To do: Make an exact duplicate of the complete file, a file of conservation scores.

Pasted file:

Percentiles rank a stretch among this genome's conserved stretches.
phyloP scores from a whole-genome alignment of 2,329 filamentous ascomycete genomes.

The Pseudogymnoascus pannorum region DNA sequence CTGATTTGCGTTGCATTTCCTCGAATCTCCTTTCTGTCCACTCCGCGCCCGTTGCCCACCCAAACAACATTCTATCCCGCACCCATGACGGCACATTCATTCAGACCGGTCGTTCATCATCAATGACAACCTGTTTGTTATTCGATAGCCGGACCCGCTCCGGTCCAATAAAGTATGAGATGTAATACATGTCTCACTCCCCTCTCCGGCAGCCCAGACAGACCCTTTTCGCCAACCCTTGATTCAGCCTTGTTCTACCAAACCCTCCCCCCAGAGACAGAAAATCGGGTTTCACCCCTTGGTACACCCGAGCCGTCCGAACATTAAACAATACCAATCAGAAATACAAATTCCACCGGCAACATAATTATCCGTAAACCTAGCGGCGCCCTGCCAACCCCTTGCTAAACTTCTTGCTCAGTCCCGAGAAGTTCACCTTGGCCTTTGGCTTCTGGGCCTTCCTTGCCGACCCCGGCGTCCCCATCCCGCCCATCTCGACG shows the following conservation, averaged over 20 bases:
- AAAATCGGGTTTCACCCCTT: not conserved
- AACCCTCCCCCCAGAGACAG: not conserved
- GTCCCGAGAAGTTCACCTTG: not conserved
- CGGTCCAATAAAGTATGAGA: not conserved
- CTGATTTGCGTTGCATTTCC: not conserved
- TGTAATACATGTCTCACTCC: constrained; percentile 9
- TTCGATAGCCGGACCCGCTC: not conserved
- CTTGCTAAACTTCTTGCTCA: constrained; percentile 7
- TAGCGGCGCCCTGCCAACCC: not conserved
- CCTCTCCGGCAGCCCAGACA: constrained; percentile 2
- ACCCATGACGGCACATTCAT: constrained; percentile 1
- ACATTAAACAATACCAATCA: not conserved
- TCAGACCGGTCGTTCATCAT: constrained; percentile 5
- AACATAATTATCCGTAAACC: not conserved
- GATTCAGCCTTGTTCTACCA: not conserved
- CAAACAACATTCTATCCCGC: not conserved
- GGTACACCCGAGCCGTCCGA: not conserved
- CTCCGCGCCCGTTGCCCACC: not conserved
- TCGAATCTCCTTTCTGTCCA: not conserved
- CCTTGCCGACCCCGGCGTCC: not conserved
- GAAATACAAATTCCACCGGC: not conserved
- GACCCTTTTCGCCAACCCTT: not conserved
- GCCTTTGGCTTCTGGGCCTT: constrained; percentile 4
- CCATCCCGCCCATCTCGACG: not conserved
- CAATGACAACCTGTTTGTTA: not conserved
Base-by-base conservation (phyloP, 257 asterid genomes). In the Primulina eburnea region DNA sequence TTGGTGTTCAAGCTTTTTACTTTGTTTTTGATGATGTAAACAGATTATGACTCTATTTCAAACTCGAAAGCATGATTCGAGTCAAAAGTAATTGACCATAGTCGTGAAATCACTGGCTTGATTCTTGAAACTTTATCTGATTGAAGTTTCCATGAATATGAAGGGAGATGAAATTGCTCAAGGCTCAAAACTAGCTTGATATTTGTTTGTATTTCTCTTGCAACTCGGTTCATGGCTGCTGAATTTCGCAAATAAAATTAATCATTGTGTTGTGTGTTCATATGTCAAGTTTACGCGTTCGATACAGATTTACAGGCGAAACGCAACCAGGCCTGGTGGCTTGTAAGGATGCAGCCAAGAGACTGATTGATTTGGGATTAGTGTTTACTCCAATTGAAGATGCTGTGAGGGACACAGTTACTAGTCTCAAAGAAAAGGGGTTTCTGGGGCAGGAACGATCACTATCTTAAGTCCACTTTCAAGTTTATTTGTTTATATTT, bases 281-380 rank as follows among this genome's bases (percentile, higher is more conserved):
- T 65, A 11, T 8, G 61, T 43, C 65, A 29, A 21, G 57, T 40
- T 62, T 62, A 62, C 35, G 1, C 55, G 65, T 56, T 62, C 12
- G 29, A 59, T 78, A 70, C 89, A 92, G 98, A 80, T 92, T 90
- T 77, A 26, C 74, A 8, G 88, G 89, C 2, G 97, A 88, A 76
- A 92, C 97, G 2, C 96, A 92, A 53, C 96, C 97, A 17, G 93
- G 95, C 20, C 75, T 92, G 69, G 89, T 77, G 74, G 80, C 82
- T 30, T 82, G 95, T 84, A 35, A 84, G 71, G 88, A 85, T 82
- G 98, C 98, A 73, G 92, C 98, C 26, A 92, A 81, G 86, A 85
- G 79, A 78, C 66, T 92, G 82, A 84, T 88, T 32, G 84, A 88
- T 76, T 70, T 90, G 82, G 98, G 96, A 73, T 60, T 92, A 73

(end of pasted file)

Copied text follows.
Percentiles rank a stretch among this genome's conserved stretches.
phyloP scores from a whole-genome alignment of 2,329 filamentous ascomycete genomes.

The Pseudogymnoascus pannorum region DNA sequence CTGATTTGCGTTGCATTTCCTCGAATCTCCTTTCTGTCCACTCCGCGCCCGTTGCCCACCCAAACAACATTCTATCCCGCACCCATGACGGCACATTCATTCAGACCGGTCGTTCATCATCAATGACAACCTGTTTGTTATTCGATAGCCGGACCCGCTCCGGTCCAATAAAGTATGAGATGTAATACATGTCTCACTCCCCTCTCCGGCAGCCCAGACAGACCCTTTTCGCCAACCCTTGATTCAGCCTTGTTCTACCAAACCCTCCCCCCAGAGACAGAAAATCGGGTTTCACCCCTTGGTACACCCGAGCCGTCCGAACATTAAACAATACCAATCAGAAATACAAATTCCACCGGCAACATAATTATCCGTAAACCTAGCGGCGCCCTGCCAACCCCTTGCTAAACTTCTTGCTCAGTCCCGAGAAGTTCACCTTGGCCTTTGGCTTCTGGGCCTTCCTTGCCGACCCCGGCGTCCCCATCCCGCCCATCTCGACG shows the following conservation, averaged over 20 bases:
- AAAATCGGGTTTCACCCCTT: not conserved
- AACCCTCCCCCCAGAGACAG: not conserved
- GTCCCGAGAAGTTCACCTTG: not conserved
- CGGTCCAATAAAGTATGAGA: not conserved
- CTGATTTGCGTTGCATTTCC: not conserved
- TGTAATACATGTCTCACTCC: constrained; percentile 9
- TTCGATAGCCGGACCCGCTC: not conserved
- CTTGCTAAACTTCTTGCTCA: constrained; percentile 7
- TAGCGGCGCCCTGCCAACCC: not conserved
- CCTCTCCGGCAGCCCAGACA: constrained; percentile 2
- ACCCATGACGGCACATTCAT: constrained; percentile 1
- ACATTAAACAATACCAATCA: not conserved
- TCAGACCGGTCGTTCATCAT: constrained; percentile 5
- AACATAATTATCCGTAAACC: not conserved
- GATTCAGCCTTGTTCTACCA: not conserved
- CAAACAACATTCTATCCCGC: not conserved
- GGTACACCCGAGCCGTCCGA: not conserved
- CTCCGCGCCCGTTGCCCACC: not conserved
- TCGAATCTCCTTTCTGTCCA: not conserved
- CCTTGCCGACCCCGGCGTCC: not conserved
- GAAATACAAATTCCACCGGC: not conserved
- GACCCTTTTCGCCAACCCTT: not conserved
- GCCTTTGGCTTCTGGGCCTT: constrained; percentile 4
- CCATCCCGCCCATCTCGACG: not conserved
- CAATGACAACCTGTTTGTTA: not conserved
Base-by-base conservation (phyloP, 257 asterid genomes). In the Primulina eburnea region DNA sequence TTGGTGTTCAAGCTTTTTACTTTGTTTTTGATGATGTAAACAGATTATGACTCTATTTCAAACTCGAAAGCATGATTCGAGTCAAAAGTAATTGACCATAGTCGTGAAATCACTGGCTTGATTCTTGAAACTTTATCTGATTGAAGTTTCCATGAATATGAAGGGAGATGAAATTGCTCAAGGCTCAAAACTAGCTTGATATTTGTTTGTATTTCTCTTGCAACTCGGTTCATGGCTGCTGAATTTCGCAAATAAAATTAATCATTGTGTTGTGTGTTCATATGTCAAGTTTACGCGTTCGATACAGATTTACAGGCGAAACGCAACCAGGCCTGGTGGCTTGTAAGGATGCAGCCAAGAGACTGATTGATTTGGGATTAGTGTTTACTCCAATTGAAGATGCTGTGAGGGACACAGTTACTAGTCTCAAAGAAAAGGGGTTTCTGGGGCAGGAACGATCACTATCTTAAGTCCACTTTCAAGTTTATTTGTTTATATTT, bases 281-380 rank as follows among this genome's bases (percentile, higher is more conserved):
- T 65, A 11, T 8, G 61, T 43, C 65, A 29, A 21, G 57, T 40
- T 62, T 62, A 62, C 35, G 1, C 55, G 65, T 56, T 62, C 12
- G 29, A 59, T 78, A 70, C 89, A 92, G 98, A 80, T 92, T 90
- T 77, A 26, C 74, A 8, G 88, G 89, C 2, G 97, A 88, A 76
- A 92, C 97, G 2, C 96, A 92, A 53, C 96, C 97, A 17, G 93
- G 95, C 20, C 75, T 92, G 69, G 89, T 77, G 74, G 80, C 82
- T 30, T 82, G 95, T 84, A 35, A 84, G 71, G 88, A 85, T 82
- G 98, C 98, A 73, G 92, C 98, C 26, A 92, A 81, G 86, A 85
- G 79, A 78, C 66, T 92, G 82, A 84, T 88, T 32, G 84, A 88
- T 76, T 70, T 90, G 82, G 98, G 96, A 73, T 60, T 92, A 73